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What about skyrmions?

Skyrmions are "ghostly" quantum rings that appear at very low temperature (near absolute zero) in a few materials, like MnSi and FeCoSi. In magnetic materials the spin of electrons are all aligned and point in the same direction. Hence the magnetic field that is "felt" around the atom(s).  
A physicist, Tom Skyrme, discovered that in some extreme conditions the magnetic field can form rings and these rings are quite stable, they are not easily influenced by external magnetic field. Hence, they would be ideal to store information. 
The problem, of course, is that keeping atoms at such a low temperature is coslty. 
Now a research team at NIST (in cooperation with other researchers) have found a way to create skyrmions at ambient temperature.
They placed nano disks of magnetised cobalt on the surface of a cobalt palladium layer. Using a polarised neutron reflectometer at NIST they were able to prove the formation of skyrmions.  
We are still very far from a skyrmion chip to replace a flash memory, but the result is interesting for people working on spintronics. It also tells us that Nature can teach us a lot more and that we are nowhere at the end of our quest for ways to store information. Circular magnetic fields provided by skyrmions require a fraction of the energy needed today to store information. As Richard Feynman once said: "There’s plenty of room at the bottom"…

About Roberto Saracco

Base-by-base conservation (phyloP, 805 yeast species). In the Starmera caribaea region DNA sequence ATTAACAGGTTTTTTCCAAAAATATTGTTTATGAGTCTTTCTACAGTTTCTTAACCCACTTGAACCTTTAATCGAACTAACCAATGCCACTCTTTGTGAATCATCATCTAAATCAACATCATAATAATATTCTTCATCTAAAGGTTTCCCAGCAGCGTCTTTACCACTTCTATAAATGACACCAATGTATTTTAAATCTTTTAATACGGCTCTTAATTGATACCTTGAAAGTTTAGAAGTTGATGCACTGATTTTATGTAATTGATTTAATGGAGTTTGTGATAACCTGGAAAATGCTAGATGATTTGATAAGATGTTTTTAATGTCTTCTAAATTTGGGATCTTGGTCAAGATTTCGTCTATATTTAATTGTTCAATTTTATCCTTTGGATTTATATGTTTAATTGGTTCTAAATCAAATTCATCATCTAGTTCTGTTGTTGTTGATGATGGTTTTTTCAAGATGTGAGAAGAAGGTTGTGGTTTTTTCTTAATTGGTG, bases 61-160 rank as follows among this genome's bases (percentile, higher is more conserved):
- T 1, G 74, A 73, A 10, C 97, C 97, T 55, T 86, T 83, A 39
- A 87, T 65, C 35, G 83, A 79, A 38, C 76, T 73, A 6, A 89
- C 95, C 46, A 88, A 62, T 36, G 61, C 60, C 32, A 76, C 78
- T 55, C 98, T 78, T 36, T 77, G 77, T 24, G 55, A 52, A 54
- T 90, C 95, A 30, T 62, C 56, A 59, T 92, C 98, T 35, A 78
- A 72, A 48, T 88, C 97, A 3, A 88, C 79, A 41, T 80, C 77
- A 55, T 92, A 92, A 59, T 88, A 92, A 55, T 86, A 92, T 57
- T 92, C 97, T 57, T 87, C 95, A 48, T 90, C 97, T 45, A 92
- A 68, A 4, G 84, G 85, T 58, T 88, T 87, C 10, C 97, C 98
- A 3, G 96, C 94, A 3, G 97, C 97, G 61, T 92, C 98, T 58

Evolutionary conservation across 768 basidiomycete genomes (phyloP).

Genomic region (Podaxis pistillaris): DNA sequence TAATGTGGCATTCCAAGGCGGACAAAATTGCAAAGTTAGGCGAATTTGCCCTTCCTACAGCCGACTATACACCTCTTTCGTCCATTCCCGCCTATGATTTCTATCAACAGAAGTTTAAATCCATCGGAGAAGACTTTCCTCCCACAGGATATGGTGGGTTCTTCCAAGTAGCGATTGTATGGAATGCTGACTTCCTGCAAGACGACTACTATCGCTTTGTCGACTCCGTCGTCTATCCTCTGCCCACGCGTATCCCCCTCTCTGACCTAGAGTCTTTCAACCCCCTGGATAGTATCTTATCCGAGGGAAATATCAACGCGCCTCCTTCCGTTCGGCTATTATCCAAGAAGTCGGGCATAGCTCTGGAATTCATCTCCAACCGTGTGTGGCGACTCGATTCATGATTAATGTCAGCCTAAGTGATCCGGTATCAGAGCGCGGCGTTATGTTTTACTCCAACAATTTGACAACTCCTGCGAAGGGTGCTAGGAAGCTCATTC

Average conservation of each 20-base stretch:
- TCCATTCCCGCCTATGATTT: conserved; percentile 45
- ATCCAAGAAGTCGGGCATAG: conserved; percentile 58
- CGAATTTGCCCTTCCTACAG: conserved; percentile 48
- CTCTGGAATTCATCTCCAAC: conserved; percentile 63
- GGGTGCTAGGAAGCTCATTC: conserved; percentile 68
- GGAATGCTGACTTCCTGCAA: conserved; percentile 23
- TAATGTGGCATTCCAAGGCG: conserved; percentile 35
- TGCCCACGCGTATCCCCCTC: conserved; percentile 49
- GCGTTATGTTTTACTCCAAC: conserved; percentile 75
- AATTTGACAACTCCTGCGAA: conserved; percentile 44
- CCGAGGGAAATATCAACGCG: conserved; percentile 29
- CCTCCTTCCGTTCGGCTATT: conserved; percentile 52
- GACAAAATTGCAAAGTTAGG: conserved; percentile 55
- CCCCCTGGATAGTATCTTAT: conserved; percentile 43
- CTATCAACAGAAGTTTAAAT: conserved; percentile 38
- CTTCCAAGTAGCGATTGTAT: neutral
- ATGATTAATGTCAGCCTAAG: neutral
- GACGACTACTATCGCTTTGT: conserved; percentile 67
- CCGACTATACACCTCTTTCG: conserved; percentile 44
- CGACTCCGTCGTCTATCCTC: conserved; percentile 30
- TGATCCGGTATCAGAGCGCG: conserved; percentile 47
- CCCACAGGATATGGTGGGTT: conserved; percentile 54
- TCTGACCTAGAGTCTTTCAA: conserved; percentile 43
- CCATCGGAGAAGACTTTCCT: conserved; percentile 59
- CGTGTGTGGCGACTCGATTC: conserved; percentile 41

Roberto Saracco fell in love with technology and its implications long time ago. His background is in math and computer science. He's currently the Chair of the Symbiotic Autonomous Systems Initiative of IEEE-FDC. Until April 2017 he led the EIT Digital Italian Node and up to September 2018 he was the Head of the EIT Digital Industrial Doctoral School. Previously, up to December 2011, he was the Director of the Telecom Italia Future Centre in Venice, looking at the interplay of technology evolution, economics and society. At the turn of the century he led a World Bank-Infodev project to stimulate entrepreneurship in Latin America. He is a senior member of IEEE where he leads the Industry Advisory Board within the Future Directions Committee. He teaches a Master course on Technology Forecasting and Market impact at the University of Trento. He has published over 100 papers in journals and magazines and 14 books. He writes a daily blog,  http://sites.ieee.org/futuredirections/category/blog/, with commentary on innovation in various technology and market areas.